Happy Mother’s Day, and happy strawberry season! While fresh-picked California strawberries have been brightening up the farmers’ market for a while, those first fruits are never the sweetest ones. It’s different with vegetables; the first pick of spring’s tender young fava beans, English peas, asparagus, and new potatoes may well be the best.
But fruit needs a little time to bask in the newly warm sunshine and longer days, and right now, strawberries have finally come into their own, ripe and red and lovely, ready to perfume the table and delight moms everywhere. They are versatile and delicious every way, although you can’t beat breakfast in bed highlighted with a simple bowl of strawberries and cream.
First, though, you need to pick your berries right. If your mom taught you lots of great stuff but not this, well, here’s what you need to know. Having harvested strawberries every day for months during my time at the UCSC’s Farm and Garden program, I learned a few protocols beyond the obvious one of red=ripe. There are gradations of red, for starters. Orange-red, pinky red: these aren’t the reds you are looking for. A red somewhere between stop-sign and wine: that’s what you want.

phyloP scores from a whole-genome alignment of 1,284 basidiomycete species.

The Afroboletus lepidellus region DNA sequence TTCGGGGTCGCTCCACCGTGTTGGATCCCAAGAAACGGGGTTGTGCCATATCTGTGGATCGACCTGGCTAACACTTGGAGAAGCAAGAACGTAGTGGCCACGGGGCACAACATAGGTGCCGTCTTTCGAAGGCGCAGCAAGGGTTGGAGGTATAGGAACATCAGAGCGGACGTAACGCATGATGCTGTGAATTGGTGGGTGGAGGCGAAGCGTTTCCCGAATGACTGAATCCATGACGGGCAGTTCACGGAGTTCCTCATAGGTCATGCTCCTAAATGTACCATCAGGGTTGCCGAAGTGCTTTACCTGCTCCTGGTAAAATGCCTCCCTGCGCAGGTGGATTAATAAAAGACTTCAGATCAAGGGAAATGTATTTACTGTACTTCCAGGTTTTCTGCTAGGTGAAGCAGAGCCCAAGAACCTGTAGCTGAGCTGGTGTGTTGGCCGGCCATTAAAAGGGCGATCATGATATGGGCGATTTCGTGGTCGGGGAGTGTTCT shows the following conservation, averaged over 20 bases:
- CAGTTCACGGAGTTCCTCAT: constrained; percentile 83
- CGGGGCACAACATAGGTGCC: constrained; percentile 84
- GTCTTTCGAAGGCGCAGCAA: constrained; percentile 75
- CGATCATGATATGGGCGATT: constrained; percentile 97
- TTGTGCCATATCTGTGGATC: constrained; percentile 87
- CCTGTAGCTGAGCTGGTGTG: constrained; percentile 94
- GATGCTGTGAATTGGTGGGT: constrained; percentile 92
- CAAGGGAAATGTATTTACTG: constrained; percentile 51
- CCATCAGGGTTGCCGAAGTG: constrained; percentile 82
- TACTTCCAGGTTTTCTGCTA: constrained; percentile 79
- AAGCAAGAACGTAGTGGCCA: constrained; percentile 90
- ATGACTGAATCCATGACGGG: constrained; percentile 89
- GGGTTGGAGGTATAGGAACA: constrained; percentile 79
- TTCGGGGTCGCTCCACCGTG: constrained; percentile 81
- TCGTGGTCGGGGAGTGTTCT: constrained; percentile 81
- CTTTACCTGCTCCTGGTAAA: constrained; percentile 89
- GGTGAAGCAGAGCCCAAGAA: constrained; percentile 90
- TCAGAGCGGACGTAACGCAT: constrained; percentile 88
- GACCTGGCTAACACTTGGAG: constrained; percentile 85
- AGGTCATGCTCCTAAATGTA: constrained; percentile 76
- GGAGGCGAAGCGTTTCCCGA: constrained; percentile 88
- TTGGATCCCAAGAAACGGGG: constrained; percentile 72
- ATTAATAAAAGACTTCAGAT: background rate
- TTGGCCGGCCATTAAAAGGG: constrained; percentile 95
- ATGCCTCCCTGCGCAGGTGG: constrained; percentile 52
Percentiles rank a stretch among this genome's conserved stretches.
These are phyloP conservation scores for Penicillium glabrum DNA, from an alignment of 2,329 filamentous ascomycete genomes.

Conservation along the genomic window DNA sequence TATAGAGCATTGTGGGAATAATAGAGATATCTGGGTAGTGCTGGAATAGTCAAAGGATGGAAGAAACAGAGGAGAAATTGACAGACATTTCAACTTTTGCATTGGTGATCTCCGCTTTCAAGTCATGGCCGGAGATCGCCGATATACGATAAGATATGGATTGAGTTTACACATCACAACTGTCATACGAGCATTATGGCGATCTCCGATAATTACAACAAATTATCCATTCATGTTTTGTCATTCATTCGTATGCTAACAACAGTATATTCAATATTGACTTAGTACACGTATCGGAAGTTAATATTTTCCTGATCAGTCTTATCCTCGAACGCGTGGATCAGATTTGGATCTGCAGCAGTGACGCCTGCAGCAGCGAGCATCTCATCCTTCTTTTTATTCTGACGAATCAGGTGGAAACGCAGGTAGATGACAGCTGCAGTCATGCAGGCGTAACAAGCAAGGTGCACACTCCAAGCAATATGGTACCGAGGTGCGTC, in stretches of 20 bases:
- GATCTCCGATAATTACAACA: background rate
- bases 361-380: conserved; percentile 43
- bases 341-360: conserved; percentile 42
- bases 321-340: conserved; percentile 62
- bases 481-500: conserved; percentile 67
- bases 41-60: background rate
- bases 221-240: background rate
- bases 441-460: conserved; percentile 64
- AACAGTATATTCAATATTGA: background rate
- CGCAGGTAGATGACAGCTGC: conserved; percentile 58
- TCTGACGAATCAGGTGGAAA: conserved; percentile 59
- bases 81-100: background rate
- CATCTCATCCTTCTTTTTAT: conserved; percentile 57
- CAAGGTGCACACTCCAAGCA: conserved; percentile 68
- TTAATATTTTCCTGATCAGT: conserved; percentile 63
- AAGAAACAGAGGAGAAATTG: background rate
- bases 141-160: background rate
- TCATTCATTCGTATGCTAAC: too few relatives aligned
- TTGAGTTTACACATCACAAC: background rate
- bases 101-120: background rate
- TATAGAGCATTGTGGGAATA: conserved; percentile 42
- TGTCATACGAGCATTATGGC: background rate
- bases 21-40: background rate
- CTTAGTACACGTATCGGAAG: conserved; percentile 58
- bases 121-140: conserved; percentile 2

Then, no white shoulders. Look around the stem cap; is the berry red all the way up to the top, or is there a tell-tale patch of greenish-white up there? Berries ripen tip first, so they’re not fully sweet and ripe until the very top is red, too. The second test is scent; a box of truly ripe berries will pamper your Mom with its sweet, summery perfume. Finally, a truly ripe berry will be red through and through; a white, chalky-looking core means the berry was picked too soon.
Finally, the berries shouldn’t have soft, shriveled spots or squishy tips; a mushy spot in the morning is a rotten spot by afternoon. Especially in organic berries, a few peck-holes are OK; we called jabbed specimens “bird-certified ripe.”
Different types of strawberry have different balances of sweetness, tartness, and flavor. Our coastal climate calls for berries that can handle cool nights and foggy days. Seascape, Chandler, and Quinalt are all delicious berries that do well here, in both farms and backyard gardens, but to my taste, Albion, a cultivar introduced by UC Davis in 2004, is the champ.
For making this excellent strawberry salsa, I picked up a great flat of organic berries from Watsonville’s Rodriguez Ranch at the Diablo Valley Farmers’ Market. Right now, they’ve got sensational Albion berries as well as great Seascapes. I’m also fond of the organic berries grown by Swanton Berry Farm, Tomatero Farm, and Yerena Farms. It’s worth it to seek out organic berries; conventional strawberry farms are big pesticide consumers, as the recent debate over the use of methyl iodide revealed.
Once you’ve got your berries, remember that heat and moisture are the enemies of a fresh strawberry. While nothing’s better than a freshly picked, sun-warmed berry, if you want to keep your berries for a few days, you need to keep them cool. For best results, lay your berries out in a single layer on a paper towel inside a glass or plastic box. Place another paper towel on top and cover. Held like this, berries should last up to 3 or 4 days. Don’t rinse or hull your berries until just before you want to eat or use them.